Bulletin #2526, Maine Invasive Plants: Garlic Mustard, Alliaria petiolata (Mustard Family)
Developed by the Maine Natural Areas Program and University of Maine Cooperative Extension
Threats to Native Habitats
Garlic mustard is rapidly becoming one of the most common forest herbs in the northeastern United States. It grows in dense colonies, outcompeting most native herbaceous plants. It is tolerant of a wide variety of growing conditions, including wet to relatively dry soils and both shaded and somewhat sunny conditions. It is especially aggressive in forested areas with moist soils, such as floodplains and upland forests with calcium-rich soils. These forest types typically support a wide variety of native wildflowers, including some of our rarest plants. Garlic mustard is a blight on these habitats, changing the vegetation composition, reducing species diversity and diminishing their value to our native wildlife.
Garlic mustard is a moderately tall (up to three feet) biennial herb with small white flowers. In the first year, the plant grows as a vegetative rosette close to the ground and has broad, kidney-shaped, round-toothed leaves. Early in the growing season of the second year, the plants produce an erect flowering stem with numerous quarter-inch-wide four-petal flowers clustered at the top. Leaves on the erect stem are alternate and more triangular and serrated than those of the basal rosette. Each flower may produce an oblong capsule called a silique that may be up to four inches long. An individual plant can produce thousands of seeds. By midsummer, the leaves have mostly died back and only the drying stems with many papery capsules remain. Crushed stems and leaves of garlic mustard give off a distinct odor of garlic.
Garlic mustard can grow almost anywhere but is most aggressive in rich, moist, shady locations. Garlic mustard spreads quickly and is easily established along roadsides, flooded stream banks, forest understories, and trail edges. Although garlic mustard is extremely tolerant of many environmental factors, it cannot tolerate highly acidic soils, including muck and undrained peat.
Garlic mustard is native to Asia and Europe. In North America, it is now commonly found from Canada to Georgia and as far west as Kansas and Nebraska. The first record of garlic mustard in the U.S. dates back to 1868 on Long Island, NY. Most likely it was introduced by settlers for food or for medicinal purposes, though it easily could have been introduced by accident. Garlic mustard is rapidly invading southern New England and is slowly working its way into Maine. In 2002 there were less than a dozen documented locations known in Maine, though more are reported each year. Dispersal of this plant is augmented by human activities and wildlife.
Mechanical control: Eliminate small infestations by hand-pulling plants early in the season, when the plants are young and the soil is moist. Remove as much root mass as possible, as root fragments remaining in the soil may eventually resprout. Tamp the soil after pulling plants to limit further growth. Complete plant removal before flowering starts, or at least before plants produce seed. If some seeds develop and stay on site, they can remain viable for at least five years, so control methods should continue at least five years for the desired results. When hand-pulling is not possible, cut flower stems close to the ground, before seed formation. This method is less effective than hand-pulling because plants can resprout from the roots and develop thicker, heavier branching.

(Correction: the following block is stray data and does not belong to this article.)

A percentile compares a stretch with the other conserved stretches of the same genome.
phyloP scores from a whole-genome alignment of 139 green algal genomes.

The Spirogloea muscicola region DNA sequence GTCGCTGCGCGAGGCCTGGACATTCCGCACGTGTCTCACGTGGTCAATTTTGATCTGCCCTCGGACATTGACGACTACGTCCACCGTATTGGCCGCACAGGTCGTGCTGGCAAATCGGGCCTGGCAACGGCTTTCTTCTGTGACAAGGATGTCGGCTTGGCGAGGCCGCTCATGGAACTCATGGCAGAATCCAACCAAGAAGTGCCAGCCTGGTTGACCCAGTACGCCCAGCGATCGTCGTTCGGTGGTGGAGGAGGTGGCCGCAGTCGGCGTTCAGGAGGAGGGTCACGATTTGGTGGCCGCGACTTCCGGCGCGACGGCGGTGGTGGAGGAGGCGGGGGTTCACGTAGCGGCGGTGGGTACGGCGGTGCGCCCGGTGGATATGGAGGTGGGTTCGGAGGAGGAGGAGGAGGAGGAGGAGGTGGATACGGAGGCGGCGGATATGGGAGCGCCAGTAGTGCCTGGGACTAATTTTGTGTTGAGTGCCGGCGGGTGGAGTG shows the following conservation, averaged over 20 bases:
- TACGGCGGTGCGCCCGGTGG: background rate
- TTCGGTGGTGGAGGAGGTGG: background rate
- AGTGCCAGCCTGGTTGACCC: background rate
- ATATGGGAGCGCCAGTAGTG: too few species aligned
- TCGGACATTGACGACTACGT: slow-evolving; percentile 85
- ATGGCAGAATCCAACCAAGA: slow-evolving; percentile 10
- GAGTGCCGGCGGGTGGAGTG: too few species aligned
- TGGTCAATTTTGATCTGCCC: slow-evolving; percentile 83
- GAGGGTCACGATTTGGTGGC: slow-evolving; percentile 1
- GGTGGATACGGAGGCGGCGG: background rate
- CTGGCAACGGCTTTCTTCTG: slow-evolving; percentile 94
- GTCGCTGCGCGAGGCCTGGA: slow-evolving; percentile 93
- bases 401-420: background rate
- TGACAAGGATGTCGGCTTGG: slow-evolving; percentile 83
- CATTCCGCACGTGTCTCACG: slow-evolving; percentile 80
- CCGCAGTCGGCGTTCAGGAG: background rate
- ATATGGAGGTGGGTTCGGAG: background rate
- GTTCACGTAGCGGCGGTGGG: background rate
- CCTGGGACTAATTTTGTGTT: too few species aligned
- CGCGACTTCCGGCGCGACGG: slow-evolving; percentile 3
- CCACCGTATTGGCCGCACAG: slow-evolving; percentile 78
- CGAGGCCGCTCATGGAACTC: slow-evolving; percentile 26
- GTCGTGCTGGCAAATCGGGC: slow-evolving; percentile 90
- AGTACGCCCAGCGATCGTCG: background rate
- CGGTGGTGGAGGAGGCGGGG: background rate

Chemical control: For severe infestations of garlic mustard, an application of one percent solution of a glyphosate-based herbicide is effective, although repeat applications will probably be necessary to deal with dormant seeds. The herbicide may be applied at any time of the year, including to rosettes in winter, as long as the temperature is above 50 degrees F and there is no rain for eight hours after application. In winter most native species are dormant and less likely to be damaged from an herbicide application. When applying during the growing season, take care not to get herbicide on native plants. Use herbicides responsibly and follow the manufacturer’s directions. Contact the Maine Department of Agriculture for information on restrictions that apply to the use of herbicides. Consult a licensed herbicide applicator before applying herbicides over large areas.
This fact sheet was researched and written by Ryan Pratt, a student in the Plant and Soil Technology Program at Southern Maine Community College. Additional editing by Don Cameron, Maine Natural Areas Program.
Josselyn Botanical Society. Checklist of the Vascular Plants of Maine, Third Revision. Orono, ME: Maine Agricultural and Forest Experiment Station Bulletin 844, 1995.
Gleason, H.A. and A. Cronquist. Manual of Vascular Plants of Northeastern United States and Adjacent Canada, Second Edition. New York: New York Botanical Garden, 1991.
Kenny, J., G. Fell and V. Nuzzo. “Garlic mustard.” Vegetation Management Guideline 1(10). Illinois Nature Preserve Commission, 1990.
Fernald, M.L. Gray’s Manual of Botany, 8th edition. New York: American Book Co., 1950.
Harvill, A., et al. Atlas of the Virginia Flora. Burksville: Virginia Botanical Associates, 1992.
Nuzzo, V. “Experimental control of garlic mustard in northern Illinois using fire, herbicide, and cutting.” Natural Areas Journal 11, no. 3 (1991):158-167.
Cavers, P.B., M.I. Heagy and R.F. Kokron. The biology of Canadian weeds. 35 Alliaria petiolata. Cavara and Grande. Canadian Journal of Plant Sciences 59 (1979): 217-229.
For more information or for a more extensive list of references on invasive species contact:
Department of Conservation
#93 State House Station
Augusta, ME 04333-0093
University of Maine Cooperative Extension
495 College Avenue
Orono, ME 04469
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